Tuesday, June 13, 2006

Why did Jesus rename Simon?

The apostle Peter is one of the most well known individuals from the Bible. In fact, he is mentioned in the New Testament more than any other person except for Christ Himself. Peter is a favorite of many because of his personality; he is a man whom modern readers have a very easy time relating to. This is because Peter's personality is timeless. It is not bound by the culture and age in which he lived. He was a working man, a fisherman. He was a passionate man, a trait which sometimes got him into trouble. He was also quick to speak his mind, seldom holding back or taking the time to think. Peter was the man who promised Christ he would follow Him wherever He went, yet he was also the man who denied Him three times. Every Christian can relate to this immediately, and every Christian takes comfort in Christ's forgiveness of the fisherman for even so great a sin. Yes, Peter was all of these things and more, expressing qualities in which perhaps any human in any age could easily identify with. Yet for all of this, for being so many things to so many people, Peter was not the one thing that is most central to his own identity; He was not born with the name Peter.

The man whom gave the first sermon in the history of Christianity was born Simon, son of Jonah. He grew up with his brother Andrew, who also would be an apostle, and together they fished the Sea of Galilee as their trade. However, it was when Christ, the God-man, came to make them fishers of men that Simon first learned that he was to be called by another name:

"Jesus looked at him and said, "You are Simon son of John. You will be called Cephas" (which, when translated, is Rock.)" (John 1:42)

The word Cephas is Aramaic, the language of Jesus and the apostles, and it means rock. Yet Simon continued to be called by his birthname as he followed Christ, learning from the Saviour's wisdom. It was not until he had spoken that earth-shaking truth revealed to him by the Father, the truth that his rabbi was indeed the Christ, the Son of the living God, that Simon would be given that most famous of names, as His Lord said to him, "I say to you, you are Peter, and on this rock I will build my Church, and the gates of Hell shall not prevail against it." (Matthew 16:18)

This name Peter, so common in our age, most certainly resounded as none other ever had in the newly renamed apostle's ear, for it had so different a meaning for he as it does now to us. He did not hear, as we read, the word 'Peter,' but instead the Aramaic word Kepha, the word we say in English as 'rock.' The New Testament manuscripts were written in Greek, andin fact the name "Peter" is nothing more than the Anglicanized Greek word for rock, 'Petros.' Whenever we see the word 'Peter' in our English Bible, if we turn to the same passage in the original Greek it says, 'Petros' - Rock. The significance of this is made more clear by the knowledge that Christ's declaration is the first recorded usage in all of history of the name Peter. To Christ, and to Peter, and to the apostles, he was not Peter in the way we know him. No, he was simply Rock.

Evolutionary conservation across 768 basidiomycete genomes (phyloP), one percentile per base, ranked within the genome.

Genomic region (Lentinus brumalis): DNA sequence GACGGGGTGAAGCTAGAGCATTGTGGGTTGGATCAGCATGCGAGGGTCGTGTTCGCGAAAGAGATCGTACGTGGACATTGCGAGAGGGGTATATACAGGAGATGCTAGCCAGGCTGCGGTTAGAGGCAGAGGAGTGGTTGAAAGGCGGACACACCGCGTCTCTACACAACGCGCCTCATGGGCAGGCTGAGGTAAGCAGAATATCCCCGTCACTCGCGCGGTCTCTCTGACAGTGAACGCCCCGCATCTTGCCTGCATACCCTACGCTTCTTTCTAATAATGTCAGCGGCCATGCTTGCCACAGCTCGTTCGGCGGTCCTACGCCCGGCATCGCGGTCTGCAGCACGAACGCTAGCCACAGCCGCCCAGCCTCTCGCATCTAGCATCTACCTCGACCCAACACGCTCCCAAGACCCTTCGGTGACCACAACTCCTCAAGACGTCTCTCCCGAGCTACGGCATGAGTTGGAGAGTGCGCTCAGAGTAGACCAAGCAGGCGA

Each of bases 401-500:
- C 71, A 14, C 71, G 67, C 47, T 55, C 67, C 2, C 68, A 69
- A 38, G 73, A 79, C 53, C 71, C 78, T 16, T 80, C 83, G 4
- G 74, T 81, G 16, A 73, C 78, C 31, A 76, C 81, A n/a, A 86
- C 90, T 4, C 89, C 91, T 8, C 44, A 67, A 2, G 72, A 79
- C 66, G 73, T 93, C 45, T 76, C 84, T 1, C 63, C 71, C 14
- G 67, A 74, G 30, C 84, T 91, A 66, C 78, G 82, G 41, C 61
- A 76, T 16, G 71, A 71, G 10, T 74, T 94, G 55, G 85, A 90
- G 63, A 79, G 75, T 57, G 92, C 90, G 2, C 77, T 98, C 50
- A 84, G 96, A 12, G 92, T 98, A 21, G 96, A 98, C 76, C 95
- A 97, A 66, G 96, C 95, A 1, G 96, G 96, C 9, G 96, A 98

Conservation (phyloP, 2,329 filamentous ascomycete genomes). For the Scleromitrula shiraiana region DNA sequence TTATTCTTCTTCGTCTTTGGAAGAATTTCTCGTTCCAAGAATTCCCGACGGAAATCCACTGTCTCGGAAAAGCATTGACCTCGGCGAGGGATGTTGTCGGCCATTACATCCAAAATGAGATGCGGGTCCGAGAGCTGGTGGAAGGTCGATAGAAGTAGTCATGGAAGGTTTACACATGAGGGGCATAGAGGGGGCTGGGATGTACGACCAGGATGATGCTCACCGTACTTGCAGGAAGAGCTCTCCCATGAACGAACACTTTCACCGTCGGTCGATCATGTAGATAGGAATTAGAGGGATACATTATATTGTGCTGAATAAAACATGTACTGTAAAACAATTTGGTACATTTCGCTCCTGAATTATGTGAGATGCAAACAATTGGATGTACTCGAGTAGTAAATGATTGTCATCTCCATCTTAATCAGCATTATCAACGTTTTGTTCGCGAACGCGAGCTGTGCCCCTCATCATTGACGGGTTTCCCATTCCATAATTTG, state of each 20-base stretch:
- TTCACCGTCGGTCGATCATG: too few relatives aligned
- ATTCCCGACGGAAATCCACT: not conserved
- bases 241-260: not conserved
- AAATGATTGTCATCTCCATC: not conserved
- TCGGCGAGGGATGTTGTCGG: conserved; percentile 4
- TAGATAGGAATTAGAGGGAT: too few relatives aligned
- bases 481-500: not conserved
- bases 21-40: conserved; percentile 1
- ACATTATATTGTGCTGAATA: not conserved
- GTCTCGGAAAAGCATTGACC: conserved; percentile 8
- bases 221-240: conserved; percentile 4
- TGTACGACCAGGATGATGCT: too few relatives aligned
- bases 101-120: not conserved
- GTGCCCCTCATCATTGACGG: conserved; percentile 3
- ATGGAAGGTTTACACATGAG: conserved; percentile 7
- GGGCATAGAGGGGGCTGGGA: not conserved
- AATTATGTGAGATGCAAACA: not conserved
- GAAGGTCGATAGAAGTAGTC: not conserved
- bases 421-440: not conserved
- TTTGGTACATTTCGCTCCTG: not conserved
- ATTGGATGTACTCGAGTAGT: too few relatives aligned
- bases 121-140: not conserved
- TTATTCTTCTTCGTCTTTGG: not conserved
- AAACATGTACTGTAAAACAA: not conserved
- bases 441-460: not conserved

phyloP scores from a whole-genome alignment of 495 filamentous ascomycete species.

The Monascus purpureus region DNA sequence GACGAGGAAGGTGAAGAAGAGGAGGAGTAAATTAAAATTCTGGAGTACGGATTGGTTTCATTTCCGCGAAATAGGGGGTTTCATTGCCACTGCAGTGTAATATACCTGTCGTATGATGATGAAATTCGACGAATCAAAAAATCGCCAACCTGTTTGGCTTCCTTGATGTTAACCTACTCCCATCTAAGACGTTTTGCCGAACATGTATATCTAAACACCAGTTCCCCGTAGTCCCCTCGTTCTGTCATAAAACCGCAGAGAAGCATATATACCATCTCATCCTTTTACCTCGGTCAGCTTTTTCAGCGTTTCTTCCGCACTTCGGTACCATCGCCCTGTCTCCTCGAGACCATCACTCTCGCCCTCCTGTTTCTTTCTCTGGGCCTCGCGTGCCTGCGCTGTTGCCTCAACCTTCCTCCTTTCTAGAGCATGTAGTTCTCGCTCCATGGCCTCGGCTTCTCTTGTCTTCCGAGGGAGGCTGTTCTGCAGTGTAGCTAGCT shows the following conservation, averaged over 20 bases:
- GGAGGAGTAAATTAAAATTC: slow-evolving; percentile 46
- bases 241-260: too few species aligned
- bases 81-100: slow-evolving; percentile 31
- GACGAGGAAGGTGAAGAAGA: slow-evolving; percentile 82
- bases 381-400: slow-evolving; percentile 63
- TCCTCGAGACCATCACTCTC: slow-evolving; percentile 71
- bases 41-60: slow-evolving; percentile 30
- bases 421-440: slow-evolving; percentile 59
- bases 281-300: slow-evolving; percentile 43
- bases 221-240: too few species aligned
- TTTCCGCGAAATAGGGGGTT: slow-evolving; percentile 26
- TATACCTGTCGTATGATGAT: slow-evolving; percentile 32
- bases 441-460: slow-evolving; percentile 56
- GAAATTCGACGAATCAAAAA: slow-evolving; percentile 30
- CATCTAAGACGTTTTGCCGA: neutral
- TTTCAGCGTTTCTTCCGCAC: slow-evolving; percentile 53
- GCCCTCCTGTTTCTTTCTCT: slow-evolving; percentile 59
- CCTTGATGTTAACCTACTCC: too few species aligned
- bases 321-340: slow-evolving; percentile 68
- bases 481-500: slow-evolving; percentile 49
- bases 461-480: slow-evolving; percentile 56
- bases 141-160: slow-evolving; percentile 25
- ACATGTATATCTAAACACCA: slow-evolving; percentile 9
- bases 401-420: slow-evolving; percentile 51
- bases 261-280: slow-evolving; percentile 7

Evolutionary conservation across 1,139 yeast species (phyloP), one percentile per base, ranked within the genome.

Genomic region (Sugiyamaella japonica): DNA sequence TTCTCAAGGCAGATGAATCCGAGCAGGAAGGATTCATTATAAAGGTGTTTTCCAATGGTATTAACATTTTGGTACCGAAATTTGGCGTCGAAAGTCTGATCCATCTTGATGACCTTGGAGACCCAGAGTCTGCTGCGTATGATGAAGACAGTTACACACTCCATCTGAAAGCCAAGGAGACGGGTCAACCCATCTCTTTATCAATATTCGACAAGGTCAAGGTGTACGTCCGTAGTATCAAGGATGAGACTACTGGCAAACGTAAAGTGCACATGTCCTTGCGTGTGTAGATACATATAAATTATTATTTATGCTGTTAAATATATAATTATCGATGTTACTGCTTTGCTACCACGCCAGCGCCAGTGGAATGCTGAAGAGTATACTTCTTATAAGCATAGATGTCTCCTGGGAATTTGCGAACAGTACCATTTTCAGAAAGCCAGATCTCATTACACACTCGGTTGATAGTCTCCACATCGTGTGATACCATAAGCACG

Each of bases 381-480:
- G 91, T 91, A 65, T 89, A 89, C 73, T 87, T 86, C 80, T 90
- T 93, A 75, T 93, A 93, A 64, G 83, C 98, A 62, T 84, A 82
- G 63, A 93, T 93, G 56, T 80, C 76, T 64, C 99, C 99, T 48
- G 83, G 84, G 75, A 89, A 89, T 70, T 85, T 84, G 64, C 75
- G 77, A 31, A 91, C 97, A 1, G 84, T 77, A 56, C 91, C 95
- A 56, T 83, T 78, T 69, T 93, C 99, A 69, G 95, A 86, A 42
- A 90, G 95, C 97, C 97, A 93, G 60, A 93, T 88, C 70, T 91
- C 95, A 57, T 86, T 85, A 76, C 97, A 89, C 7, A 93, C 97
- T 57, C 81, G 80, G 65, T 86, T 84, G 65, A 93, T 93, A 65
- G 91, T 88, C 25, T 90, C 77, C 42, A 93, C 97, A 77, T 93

The modern equivalent is to be found in the entertainment industry. Former WWF wrestler and current actor The Rock helps us to understand just what this name meant to those who lived with Peter. If one were to speak to this man, one would say something such as, "Hello, Rock, how are you doing?" When fans of his discuss his latest film, they might say, "Rock was particularly good in that last scene!" This is how Peter was spoken of throughout all of the Christian world in his days as an apostle. When news came to Anitoch that he was on his way to visit, the people said "Rock is coming here soon." When it was time to eat dinner at the house where Peter was staying, the children were instructed to "go and tell Rock that it is time to eat." And when the Holy Spirit inspired Scripture through the apostle Matthew, the Lord and giver of life said, "you are Rock, and on this Rock I will build my Church, and the gates of Hell shall not prevail against it."